1942 "A Believer in European Unity." Review of Politics 4/2 (April 1942): 245-47. (A review of P.R. Sweet, Friedrich von Gentz: Defender of the Old Order.) "From the Dreufis Affair to France Today," Jewish Social Studies 4 (July 1942): 195-240. (Reprinted in Essays on Anti-Semitism, Conference on Jewish Relations, 1946 and used in The Origins of Totalitarianism, Part 1.) 1943 "Portrait of a Period," Menorah Journal 31 (Fall 1943): 307-14. (A review of Stefan Sweig, The World of Yesterday: An Autobiography.) "We Refugees," Menorah Journal 31 (January 1943): 69-77. "Why the Cŕemieux Decree Was Abrogated." Contemporary Jewish Record 6/2 (April 1943): 115-23 1944 "Concerning Minorities." Contemporary Jewish Record 7/4 (August 1944): 353-68. (Used in The Origins of Totalitarianism, Part 2.) "Franz Kafka: A Re-evaluation." Partisan Review 11/4 (Fall 1944): 412-22. (Reprinted in Sechs Essays and Die Verborgene Tradition in German.) "The Jew as Pariah: A Hidden Tradition." Jewish Social Studies 6/2 (February 1933): 99-122. "Our Foreign Language Groups." Chicago Jewish Forum 3/1 (Fall 1944): 23-34. "Race-Thinking before Racism." Review of Politics 6/1 (January 1944): 36-73. (Used in The Origins of Totalitarianism, Part 2.) 1945 "Approaches to the 'German Problem'." Partisan Review 12/1 (Winter 1945): 93-106. "The Assets of Personality." Contemporary Jewish Record 8/2 (April 1945): 214-16. (A review of Meyer W. Weisgal, ed., Chaim Weismann.) "Christianity an Revolution." Nation, 22 September 1945, pp. 288-89. "Dilthey as Philosopher and Historian." Partisan Review 12/3 (Summer 1945): 404-06. (A review of H.A. Hodges, Wilhelm Dilthey: An Introduction.) "Imperialism, Nationalism, Chauvinism." Review of Politics 7/4 (October 1945): 441-63. (Used in The Origins of Totalitarianism, Part 2.) "Nightmare and Flight." Partisan Review 12/2 (Spring 1945): 259-60. (A review of Denis de Rougemont, The Devil's Share.) "Organized Guilt and Universal Responbility." Jewish Frontier, January 1945, pp. 19-23. (Reprinted in Roger Smith, ed. Guilt: Man and Society. New York: Doubleday Anchor, 1971.) "Parties, Movements, and Classes." Partisan Review 12/4 (Fall 1945): 504-12. (Used in The Origins of Totalitarianism, Part 2.) "Power Politics Triumphs." Commentary 1 (December 1945): 92-93. (A review of Feliks Gross, Crossroads of Two Continents.) "The Seeds of a Fascist International." Jewish Frontier, June 1945 pp. 12-16. "The Stateless People." Contemporary Jewish Record 8/2 (April 1945): 137-53 (Used in The Origins of Totalitarianism, Part 2.) "Zionism Reconsidered. " Menorah Journal 33 (August 1945): 162-96. (Translated into German for Die Verbogene Tradition and reprinted in M. Selzer, ed. Zionism Reconsidered. New York: Macmillan Co., 1970, pp. 213-49.) 1946"Expansion and the Philosophy of Power." Sewanee Review 54 (October 1946): 601-16. (Used in The Origins of Totalitarianism, Part 2.) "French Existentialism." Nation, 23 February 1946m pp. 226-28. (Anthologized in One Hundred Years of the Nation.) "The Image of Hell." Commentary 2/3 (September 1946): 291-95. (A review of The Black Book:The Nazi Crime Against the Jewish Peoplecompiled by the Wrold Jewish Congress et al. and Max Weinreich. Hitler's Professors.) "Imperialism: Road to Suicide." Commentary 1 (February 1946): 27-35. "The Ivory Tower of Common Sense." Nation, 19 October 1946, pp. 447-49. (A review of John Dewey, Problems of Men.) "The Jewish State: 50 Years After, Where Have Herzl's Politics Led?" Commentary 1 (May 1946): 1-8. "The Nation," Review of Politics 8/1 (January 1946): 138-41. (A review of J.T. Delow, La Nation. Montreal: Editions de l'Arbre.) "No Longer and Not Yet." Nation, 14 September 1946, pp. 300-302. (A review of Hermann Broch, The Death of Virgil. Translated by J.S. Untermeyer.) "Privileged Jews." Jewish Social Studies 8/1 (January 1946). 3-30. (Reprinted in Duker and Ben-Horin, Emancipation and Counteremancipation. New York: Ktav Publishing House, 1947). "Proof Positive." Nation, 5 January 1946, p. 22. (A brief review of Victor Lange, Modern German Literature.) "The Streets of Berlin." Nation, 23 March 1946, pp. 350-51. (A review of Robert Gilbert, Meine Reime Deine Reime.) "Tentative List of Jewish Cultural Treasures in Axis-Occupied Countries." Supplement to Jewish Social Studies 8/1 (1946). (This was prepared by the Research Staff of the Commission on European Jewish Cultural Reconstruction headed by Arendt.) "Tentative List of Jewish Educational Institutions in Axis-Occupied Countries." Supplement to Jewish Social Studies 8/3 (1946). (This was prepared by the Research Staff of the Commission on European Jewish Cultural Reconstruction headed by Arendt.) "The Too Ambitious Reporter." Commentary 2 (January 1946): 94-95. (A review of Arthur Koestler, Twilight Bar and The Yogi and the Commissar.) "What is Existenz Philosophy?" Partisan Review 8/1 (Winter 1946): 34-56.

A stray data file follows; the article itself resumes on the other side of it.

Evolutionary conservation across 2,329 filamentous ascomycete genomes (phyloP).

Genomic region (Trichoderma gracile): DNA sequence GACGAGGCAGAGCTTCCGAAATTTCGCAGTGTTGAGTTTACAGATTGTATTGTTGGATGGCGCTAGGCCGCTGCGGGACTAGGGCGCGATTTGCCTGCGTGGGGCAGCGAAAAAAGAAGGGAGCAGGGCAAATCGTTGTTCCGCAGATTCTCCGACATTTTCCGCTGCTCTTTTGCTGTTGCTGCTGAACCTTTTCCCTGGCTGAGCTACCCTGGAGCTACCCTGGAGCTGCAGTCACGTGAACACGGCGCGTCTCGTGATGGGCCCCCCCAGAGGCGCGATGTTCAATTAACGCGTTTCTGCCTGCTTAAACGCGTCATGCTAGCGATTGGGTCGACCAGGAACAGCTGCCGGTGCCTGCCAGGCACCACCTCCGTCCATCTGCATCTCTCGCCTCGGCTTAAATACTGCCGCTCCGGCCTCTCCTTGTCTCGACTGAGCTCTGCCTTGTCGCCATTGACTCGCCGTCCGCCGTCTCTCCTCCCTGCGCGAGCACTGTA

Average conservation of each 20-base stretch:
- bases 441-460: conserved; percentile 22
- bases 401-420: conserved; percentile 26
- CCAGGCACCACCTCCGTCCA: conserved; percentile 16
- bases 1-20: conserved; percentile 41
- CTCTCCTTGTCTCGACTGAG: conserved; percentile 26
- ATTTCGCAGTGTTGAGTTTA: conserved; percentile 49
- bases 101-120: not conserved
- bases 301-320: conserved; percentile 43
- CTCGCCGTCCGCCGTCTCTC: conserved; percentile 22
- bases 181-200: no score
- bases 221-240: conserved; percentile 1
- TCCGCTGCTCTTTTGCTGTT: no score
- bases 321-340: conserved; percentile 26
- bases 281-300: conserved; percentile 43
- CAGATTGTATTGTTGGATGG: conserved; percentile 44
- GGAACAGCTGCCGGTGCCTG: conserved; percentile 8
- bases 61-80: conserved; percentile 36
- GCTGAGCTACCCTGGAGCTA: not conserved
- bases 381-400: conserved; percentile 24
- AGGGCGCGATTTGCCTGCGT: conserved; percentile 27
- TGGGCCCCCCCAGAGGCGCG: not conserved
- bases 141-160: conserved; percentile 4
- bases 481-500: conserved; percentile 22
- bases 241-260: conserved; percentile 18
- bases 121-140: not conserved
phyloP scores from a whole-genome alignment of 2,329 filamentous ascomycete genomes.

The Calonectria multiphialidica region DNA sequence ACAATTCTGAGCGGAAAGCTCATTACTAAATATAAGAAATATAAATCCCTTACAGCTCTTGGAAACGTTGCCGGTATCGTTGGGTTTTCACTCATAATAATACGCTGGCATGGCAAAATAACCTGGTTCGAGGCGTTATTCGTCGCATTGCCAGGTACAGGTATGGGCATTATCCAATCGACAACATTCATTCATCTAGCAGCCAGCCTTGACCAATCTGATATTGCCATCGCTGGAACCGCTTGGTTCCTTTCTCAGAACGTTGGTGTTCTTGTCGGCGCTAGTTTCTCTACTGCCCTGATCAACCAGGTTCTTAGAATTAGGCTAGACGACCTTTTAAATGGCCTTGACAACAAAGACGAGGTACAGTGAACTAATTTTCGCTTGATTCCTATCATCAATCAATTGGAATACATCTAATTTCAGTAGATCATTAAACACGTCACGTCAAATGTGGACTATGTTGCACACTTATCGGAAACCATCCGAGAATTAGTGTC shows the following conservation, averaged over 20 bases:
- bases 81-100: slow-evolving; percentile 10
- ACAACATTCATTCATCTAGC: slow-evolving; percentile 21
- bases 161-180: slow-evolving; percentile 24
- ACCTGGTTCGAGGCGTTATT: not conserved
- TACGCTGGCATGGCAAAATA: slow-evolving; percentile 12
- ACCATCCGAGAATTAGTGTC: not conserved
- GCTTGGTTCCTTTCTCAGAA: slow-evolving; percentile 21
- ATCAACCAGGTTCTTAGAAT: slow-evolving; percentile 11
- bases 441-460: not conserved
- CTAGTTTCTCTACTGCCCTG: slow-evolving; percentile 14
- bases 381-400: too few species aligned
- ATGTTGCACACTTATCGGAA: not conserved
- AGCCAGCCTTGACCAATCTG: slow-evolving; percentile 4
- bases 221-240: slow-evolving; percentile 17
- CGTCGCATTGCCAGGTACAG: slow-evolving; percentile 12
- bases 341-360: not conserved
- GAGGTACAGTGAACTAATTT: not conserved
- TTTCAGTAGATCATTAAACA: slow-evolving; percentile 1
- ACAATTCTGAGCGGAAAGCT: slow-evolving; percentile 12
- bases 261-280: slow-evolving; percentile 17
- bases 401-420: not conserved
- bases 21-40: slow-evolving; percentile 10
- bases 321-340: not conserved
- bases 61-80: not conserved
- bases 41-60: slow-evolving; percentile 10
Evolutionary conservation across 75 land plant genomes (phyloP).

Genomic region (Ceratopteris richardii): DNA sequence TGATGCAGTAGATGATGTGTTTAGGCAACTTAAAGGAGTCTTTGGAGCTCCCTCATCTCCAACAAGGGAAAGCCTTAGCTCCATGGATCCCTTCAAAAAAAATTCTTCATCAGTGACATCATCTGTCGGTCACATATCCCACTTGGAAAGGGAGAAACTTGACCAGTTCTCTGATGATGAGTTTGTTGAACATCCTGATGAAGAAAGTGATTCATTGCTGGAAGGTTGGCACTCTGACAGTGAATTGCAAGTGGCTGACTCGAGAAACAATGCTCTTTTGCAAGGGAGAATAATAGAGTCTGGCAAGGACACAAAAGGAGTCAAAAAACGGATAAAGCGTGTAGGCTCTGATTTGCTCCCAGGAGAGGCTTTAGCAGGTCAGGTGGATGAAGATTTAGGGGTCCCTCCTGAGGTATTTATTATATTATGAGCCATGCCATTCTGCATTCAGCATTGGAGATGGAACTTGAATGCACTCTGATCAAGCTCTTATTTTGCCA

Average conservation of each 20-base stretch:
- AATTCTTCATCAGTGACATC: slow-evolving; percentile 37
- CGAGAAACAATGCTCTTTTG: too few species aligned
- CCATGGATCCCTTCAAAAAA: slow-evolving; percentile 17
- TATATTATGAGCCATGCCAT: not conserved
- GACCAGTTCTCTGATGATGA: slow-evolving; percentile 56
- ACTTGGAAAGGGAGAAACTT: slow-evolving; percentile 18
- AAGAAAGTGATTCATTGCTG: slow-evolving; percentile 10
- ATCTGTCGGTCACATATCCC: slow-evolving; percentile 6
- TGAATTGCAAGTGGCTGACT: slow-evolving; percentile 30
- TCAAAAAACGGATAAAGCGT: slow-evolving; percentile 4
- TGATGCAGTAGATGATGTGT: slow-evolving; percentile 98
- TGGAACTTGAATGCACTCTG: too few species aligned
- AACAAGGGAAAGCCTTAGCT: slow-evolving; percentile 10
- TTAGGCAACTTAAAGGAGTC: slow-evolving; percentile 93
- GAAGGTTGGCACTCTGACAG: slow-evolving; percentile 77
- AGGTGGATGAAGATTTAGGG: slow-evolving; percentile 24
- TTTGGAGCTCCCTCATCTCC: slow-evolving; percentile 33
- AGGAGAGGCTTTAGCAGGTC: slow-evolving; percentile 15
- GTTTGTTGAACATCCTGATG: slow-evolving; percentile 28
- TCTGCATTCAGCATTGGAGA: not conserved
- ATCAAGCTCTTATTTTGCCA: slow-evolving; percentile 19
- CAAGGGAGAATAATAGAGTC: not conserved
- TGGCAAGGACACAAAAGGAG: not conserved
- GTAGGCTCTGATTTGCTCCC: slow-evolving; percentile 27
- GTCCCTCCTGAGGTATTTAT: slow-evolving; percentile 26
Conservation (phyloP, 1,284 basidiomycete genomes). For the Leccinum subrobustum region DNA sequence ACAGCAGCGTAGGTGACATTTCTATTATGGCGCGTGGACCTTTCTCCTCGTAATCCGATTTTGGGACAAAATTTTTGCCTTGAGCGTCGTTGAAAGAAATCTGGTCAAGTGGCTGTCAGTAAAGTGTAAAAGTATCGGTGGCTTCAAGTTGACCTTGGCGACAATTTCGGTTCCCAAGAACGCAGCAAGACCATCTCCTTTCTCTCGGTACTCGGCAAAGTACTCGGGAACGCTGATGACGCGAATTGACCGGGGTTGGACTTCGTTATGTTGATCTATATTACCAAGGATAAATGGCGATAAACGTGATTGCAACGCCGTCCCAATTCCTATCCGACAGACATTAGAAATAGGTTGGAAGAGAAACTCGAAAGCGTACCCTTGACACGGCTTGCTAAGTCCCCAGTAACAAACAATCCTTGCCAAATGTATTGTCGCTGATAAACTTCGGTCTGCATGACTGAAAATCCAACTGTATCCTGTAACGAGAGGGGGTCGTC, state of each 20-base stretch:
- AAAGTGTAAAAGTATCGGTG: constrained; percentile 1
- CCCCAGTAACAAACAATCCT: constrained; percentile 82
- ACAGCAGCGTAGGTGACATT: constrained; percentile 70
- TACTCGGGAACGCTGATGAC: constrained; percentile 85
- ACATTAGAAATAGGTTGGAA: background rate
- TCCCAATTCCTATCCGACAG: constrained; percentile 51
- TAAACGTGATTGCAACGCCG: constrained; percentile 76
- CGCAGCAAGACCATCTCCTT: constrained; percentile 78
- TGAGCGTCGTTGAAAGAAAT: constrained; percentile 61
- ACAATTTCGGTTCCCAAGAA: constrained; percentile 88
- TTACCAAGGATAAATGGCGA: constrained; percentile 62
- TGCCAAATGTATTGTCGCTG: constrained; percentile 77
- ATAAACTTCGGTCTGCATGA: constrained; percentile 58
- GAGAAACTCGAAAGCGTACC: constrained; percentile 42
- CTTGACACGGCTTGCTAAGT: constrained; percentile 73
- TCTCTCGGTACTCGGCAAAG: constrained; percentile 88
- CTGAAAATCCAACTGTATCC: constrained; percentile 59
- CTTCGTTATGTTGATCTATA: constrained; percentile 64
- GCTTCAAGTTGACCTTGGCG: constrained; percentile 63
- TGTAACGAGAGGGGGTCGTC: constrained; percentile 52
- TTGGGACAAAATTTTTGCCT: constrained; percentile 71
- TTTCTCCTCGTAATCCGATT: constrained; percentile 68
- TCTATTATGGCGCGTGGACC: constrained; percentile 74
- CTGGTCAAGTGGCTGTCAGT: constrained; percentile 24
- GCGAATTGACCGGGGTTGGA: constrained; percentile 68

1947 "Creating a Cultural Atmosphere." Commentary 4 (November 1947): 424-26. "The Hole of Oblivion." Jewish Frontier, July 1947, pp. 23-26. (A review of The Dark Side of the Moon.) 1948 "About Collaboration" (a letter). Jewish Frontier 15 (October 1948): 55-56. "Beyond Personal Frustration: The Poetry of Berolt Brecht." Kenyon Review 10/2 (Spring 1948): 304-12. (A review of Bertolt Brecht, Selected Poems. Translated by H.R. Hays; an article based on this review, printed in Die Neue Rundschau 61 (1950): 53-67 was translated for P. Dementz, ed. Brecht. Englewood Cliffs, N.J.: Prentice-Hall, 1962, pp. 43-50.) "The Concentration Camps." Partisan Review 15/7 (July 1948): 743-63. (Anthologized in Partisan Reader, 1945-1953 and used in The Origins of Totalitarianism, Part 2.) "Jewish History, Revised." Jewish Frontier, March 1948, pp. 34-38. (A review of Gershom Scholem, Major Trends in Jewish Mysticism.) "The Mission of Bernadette." New Leader 31 (23 October 1948): 808, 819. "To Save the Jewish Homeland: There is Still Time." Commentary 5 (May 1948): 398-406. 1949 "The Achievement of Hermann Broch." Kenyan Review 11/3 (Summer 1949): 476-83. "The Rights of Man': What Are They?" Modern Review 3/1 (Summer 1949): 24-37. (Used in The Origins of Totalitarianism, Part 2.) "Single Track to Zion." Saturday Review of Literature 32 (5 February 1949): 22-23. (A review of Chaim Weizmann, Trial and Error: The Autobiography of Chaim Weizman.) "Totalitarian Terror." Review of Politics 11/1 (January 1949): 112-15. (A review of David J. Dallin and Boris I. Nicolaevsky, Forced Labor in Soviet Russia.)